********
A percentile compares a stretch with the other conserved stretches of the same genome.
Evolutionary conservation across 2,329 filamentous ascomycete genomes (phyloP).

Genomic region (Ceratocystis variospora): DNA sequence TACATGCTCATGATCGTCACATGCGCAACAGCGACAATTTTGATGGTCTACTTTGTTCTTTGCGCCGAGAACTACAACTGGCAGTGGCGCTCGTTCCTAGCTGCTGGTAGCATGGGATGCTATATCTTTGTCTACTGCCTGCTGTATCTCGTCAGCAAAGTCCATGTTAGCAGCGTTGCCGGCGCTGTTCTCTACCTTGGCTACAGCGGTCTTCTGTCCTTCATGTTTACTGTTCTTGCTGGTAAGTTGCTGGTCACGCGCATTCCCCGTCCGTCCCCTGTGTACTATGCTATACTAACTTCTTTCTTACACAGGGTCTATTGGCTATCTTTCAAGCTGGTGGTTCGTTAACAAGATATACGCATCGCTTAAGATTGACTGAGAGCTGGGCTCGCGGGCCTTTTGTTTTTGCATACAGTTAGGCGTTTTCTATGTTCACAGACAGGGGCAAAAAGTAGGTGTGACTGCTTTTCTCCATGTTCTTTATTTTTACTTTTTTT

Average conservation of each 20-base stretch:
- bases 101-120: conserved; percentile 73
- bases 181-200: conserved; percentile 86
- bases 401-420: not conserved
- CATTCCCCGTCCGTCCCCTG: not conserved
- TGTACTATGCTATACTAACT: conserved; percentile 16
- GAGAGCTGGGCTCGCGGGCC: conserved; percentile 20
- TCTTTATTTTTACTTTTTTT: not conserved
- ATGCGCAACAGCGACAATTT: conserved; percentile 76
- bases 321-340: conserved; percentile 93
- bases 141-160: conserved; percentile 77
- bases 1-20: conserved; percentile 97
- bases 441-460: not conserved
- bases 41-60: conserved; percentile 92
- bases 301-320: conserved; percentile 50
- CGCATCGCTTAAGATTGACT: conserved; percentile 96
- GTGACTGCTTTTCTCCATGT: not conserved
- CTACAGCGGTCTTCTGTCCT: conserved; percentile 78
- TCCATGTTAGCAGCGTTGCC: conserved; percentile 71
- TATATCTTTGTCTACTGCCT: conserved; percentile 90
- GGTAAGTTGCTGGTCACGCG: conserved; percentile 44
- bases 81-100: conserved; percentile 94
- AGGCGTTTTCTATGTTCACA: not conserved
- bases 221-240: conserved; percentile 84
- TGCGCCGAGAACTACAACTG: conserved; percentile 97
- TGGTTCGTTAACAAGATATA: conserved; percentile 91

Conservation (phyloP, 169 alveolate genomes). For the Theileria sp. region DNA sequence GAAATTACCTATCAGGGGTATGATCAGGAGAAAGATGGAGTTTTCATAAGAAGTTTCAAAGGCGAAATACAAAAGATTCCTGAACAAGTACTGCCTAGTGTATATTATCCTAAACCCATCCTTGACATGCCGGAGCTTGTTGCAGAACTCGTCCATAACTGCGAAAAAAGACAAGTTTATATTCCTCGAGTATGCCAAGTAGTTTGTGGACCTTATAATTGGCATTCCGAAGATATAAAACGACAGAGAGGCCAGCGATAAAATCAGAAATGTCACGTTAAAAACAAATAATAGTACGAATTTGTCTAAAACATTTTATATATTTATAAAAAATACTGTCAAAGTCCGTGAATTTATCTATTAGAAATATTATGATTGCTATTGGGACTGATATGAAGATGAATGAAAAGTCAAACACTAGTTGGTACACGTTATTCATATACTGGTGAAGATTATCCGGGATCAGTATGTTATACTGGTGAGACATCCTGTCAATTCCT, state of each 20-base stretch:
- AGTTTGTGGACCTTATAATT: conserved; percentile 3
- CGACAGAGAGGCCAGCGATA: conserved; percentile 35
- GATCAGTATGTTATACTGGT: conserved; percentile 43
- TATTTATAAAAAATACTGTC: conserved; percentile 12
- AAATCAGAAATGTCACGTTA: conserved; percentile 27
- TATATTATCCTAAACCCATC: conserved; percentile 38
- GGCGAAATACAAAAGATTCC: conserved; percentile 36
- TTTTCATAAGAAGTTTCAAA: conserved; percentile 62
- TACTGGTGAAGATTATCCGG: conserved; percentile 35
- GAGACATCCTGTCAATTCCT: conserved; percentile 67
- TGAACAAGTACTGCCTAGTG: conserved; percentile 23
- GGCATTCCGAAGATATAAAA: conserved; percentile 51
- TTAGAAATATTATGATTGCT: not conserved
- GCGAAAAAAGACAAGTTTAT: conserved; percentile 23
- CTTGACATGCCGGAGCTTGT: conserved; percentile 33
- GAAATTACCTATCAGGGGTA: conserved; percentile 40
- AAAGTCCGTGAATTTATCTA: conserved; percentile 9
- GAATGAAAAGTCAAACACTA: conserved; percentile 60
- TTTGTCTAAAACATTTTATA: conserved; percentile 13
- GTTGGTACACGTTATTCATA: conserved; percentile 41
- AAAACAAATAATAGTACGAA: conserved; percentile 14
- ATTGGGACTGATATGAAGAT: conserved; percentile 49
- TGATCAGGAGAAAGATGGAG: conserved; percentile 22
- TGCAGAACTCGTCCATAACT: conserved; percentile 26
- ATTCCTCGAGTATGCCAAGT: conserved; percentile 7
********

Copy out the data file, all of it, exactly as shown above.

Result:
A percentile compares a stretch with the other conserved stretches of the same genome.
Evolutionary conservation across 2,329 filamentous ascomycete genomes (phyloP).

Genomic region (Ceratocystis variospora): DNA sequence TACATGCTCATGATCGTCACATGCGCAACAGCGACAATTTTGATGGTCTACTTTGTTCTTTGCGCCGAGAACTACAACTGGCAGTGGCGCTCGTTCCTAGCTGCTGGTAGCATGGGATGCTATATCTTTGTCTACTGCCTGCTGTATCTCGTCAGCAAAGTCCATGTTAGCAGCGTTGCCGGCGCTGTTCTCTACCTTGGCTACAGCGGTCTTCTGTCCTTCATGTTTACTGTTCTTGCTGGTAAGTTGCTGGTCACGCGCATTCCCCGTCCGTCCCCTGTGTACTATGCTATACTAACTTCTTTCTTACACAGGGTCTATTGGCTATCTTTCAAGCTGGTGGTTCGTTAACAAGATATACGCATCGCTTAAGATTGACTGAGAGCTGGGCTCGCGGGCCTTTTGTTTTTGCATACAGTTAGGCGTTTTCTATGTTCACAGACAGGGGCAAAAAGTAGGTGTGACTGCTTTTCTCCATGTTCTTTATTTTTACTTTTTTT

Average conservation of each 20-base stretch:
- bases 101-120: conserved; percentile 73
- bases 181-200: conserved; percentile 86
- bases 401-420: not conserved
- CATTCCCCGTCCGTCCCCTG: not conserved
- TGTACTATGCTATACTAACT: conserved; percentile 16
- GAGAGCTGGGCTCGCGGGCC: conserved; percentile 20
- TCTTTATTTTTACTTTTTTT: not conserved
- ATGCGCAACAGCGACAATTT: conserved; percentile 76
- bases 321-340: conserved; percentile 93
- bases 141-160: conserved; percentile 77
- bases 1-20: conserved; percentile 97
- bases 441-460: not conserved
- bases 41-60: conserved; percentile 92
- bases 301-320: conserved; percentile 50
- CGCATCGCTTAAGATTGACT: conserved; percentile 96
- GTGACTGCTTTTCTCCATGT: not conserved
- CTACAGCGGTCTTCTGTCCT: conserved; percentile 78
- TCCATGTTAGCAGCGTTGCC: conserved; percentile 71
- TATATCTTTGTCTACTGCCT: conserved; percentile 90
- GGTAAGTTGCTGGTCACGCG: conserved; percentile 44
- bases 81-100: conserved; percentile 94
- AGGCGTTTTCTATGTTCACA: not conserved
- bases 221-240: conserved; percentile 84
- TGCGCCGAGAACTACAACTG: conserved; percentile 97
- TGGTTCGTTAACAAGATATA: conserved; percentile 91

Conservation (phyloP, 169 alveolate genomes). For the Theileria sp. region DNA sequence GAAATTACCTATCAGGGGTATGATCAGGAGAAAGATGGAGTTTTCATAAGAAGTTTCAAAGGCGAAATACAAAAGATTCCTGAACAAGTACTGCCTAGTGTATATTATCCTAAACCCATCCTTGACATGCCGGAGCTTGTTGCAGAACTCGTCCATAACTGCGAAAAAAGACAAGTTTATATTCCTCGAGTATGCCAAGTAGTTTGTGGACCTTATAATTGGCATTCCGAAGATATAAAACGACAGAGAGGCCAGCGATAAAATCAGAAATGTCACGTTAAAAACAAATAATAGTACGAATTTGTCTAAAACATTTTATATATTTATAAAAAATACTGTCAAAGTCCGTGAATTTATCTATTAGAAATATTATGATTGCTATTGGGACTGATATGAAGATGAATGAAAAGTCAAACACTAGTTGGTACACGTTATTCATATACTGGTGAAGATTATCCGGGATCAGTATGTTATACTGGTGAGACATCCTGTCAATTCCT, state of each 20-base stretch:
- AGTTTGTGGACCTTATAATT: conserved; percentile 3
- CGACAGAGAGGCCAGCGATA: conserved; percentile 35
- GATCAGTATGTTATACTGGT: conserved; percentile 43
- TATTTATAAAAAATACTGTC: conserved; percentile 12
- AAATCAGAAATGTCACGTTA: conserved; percentile 27
- TATATTATCCTAAACCCATC: conserved; percentile 38
- GGCGAAATACAAAAGATTCC: conserved; percentile 36
- TTTTCATAAGAAGTTTCAAA: conserved; percentile 62
- TACTGGTGAAGATTATCCGG: conserved; percentile 35
- GAGACATCCTGTCAATTCCT: conserved; percentile 67
- TGAACAAGTACTGCCTAGTG: conserved; percentile 23
- GGCATTCCGAAGATATAAAA: conserved; percentile 51
- TTAGAAATATTATGATTGCT: not conserved
- GCGAAAAAAGACAAGTTTAT: conserved; percentile 23
- CTTGACATGCCGGAGCTTGT: conserved; percentile 33
- GAAATTACCTATCAGGGGTA: conserved; percentile 40
- AAAGTCCGTGAATTTATCTA: conserved; percentile 9
- GAATGAAAAGTCAAACACTA: conserved; percentile 60
- TTTGTCTAAAACATTTTATA: conserved; percentile 13
- GTTGGTACACGTTATTCATA: conserved; percentile 41
- AAAACAAATAATAGTACGAA: conserved; percentile 14
- ATTGGGACTGATATGAAGAT: conserved; percentile 49
- TGATCAGGAGAAAGATGGAG: conserved; percentile 22
- TGCAGAACTCGTCCATAACT: conserved; percentile 26
- ATTCCTCGAGTATGCCAAGT: conserved; percentile 7